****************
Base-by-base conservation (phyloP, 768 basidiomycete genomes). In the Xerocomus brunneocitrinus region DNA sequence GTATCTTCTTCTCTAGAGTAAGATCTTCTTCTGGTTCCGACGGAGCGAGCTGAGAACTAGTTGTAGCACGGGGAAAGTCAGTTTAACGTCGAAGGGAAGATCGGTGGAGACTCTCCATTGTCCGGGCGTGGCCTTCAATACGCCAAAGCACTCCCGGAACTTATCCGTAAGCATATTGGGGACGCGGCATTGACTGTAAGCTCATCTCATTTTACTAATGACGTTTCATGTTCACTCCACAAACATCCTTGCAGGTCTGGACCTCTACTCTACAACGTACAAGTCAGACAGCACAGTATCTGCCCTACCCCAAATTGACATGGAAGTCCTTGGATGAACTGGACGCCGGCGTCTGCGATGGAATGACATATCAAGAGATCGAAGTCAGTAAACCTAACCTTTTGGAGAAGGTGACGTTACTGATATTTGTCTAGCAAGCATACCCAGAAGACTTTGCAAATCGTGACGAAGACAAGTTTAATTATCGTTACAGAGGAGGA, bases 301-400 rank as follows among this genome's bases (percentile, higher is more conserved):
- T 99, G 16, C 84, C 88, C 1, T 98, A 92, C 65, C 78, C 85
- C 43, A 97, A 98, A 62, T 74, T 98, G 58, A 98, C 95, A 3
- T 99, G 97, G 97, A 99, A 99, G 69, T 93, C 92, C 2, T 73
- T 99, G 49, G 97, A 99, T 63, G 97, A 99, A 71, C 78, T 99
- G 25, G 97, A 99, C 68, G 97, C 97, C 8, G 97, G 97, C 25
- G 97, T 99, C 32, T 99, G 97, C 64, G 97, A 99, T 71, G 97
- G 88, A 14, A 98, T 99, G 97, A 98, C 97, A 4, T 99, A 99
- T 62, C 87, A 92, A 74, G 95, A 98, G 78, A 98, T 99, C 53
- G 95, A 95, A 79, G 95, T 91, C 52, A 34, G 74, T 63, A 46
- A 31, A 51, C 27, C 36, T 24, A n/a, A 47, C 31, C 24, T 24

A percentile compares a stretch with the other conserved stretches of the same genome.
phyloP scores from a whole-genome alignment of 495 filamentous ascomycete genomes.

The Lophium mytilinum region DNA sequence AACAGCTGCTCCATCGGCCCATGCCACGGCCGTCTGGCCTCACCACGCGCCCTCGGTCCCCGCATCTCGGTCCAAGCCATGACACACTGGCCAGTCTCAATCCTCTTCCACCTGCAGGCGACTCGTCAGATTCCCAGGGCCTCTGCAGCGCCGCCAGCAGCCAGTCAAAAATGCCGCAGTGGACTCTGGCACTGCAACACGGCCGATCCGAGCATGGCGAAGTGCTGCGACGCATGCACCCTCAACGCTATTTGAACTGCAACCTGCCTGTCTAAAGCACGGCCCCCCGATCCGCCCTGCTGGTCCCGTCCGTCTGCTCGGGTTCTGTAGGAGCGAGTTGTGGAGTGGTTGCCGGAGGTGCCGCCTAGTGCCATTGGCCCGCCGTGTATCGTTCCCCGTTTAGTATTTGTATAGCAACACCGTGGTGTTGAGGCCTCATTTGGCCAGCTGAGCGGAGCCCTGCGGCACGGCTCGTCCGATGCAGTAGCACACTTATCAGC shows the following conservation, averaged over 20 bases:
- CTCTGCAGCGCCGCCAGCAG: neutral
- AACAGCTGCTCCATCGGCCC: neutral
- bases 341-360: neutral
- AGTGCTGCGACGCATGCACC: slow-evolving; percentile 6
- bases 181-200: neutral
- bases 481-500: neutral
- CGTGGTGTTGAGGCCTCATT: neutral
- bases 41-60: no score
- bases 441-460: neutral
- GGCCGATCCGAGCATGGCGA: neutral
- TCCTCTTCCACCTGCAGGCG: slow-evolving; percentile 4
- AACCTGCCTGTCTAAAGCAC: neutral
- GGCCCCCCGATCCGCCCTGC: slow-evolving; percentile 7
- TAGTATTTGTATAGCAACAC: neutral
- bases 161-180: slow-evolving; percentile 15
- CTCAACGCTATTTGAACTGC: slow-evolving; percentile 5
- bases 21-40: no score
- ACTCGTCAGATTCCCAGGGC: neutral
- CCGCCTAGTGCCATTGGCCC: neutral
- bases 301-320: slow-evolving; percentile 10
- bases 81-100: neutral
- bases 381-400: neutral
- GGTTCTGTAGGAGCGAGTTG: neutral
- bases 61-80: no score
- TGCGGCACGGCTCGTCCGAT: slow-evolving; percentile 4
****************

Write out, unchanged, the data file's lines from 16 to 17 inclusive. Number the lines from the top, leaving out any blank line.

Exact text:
- AACAGCTGCTCCATCGGCCC: neutral
- bases 341-360: neutral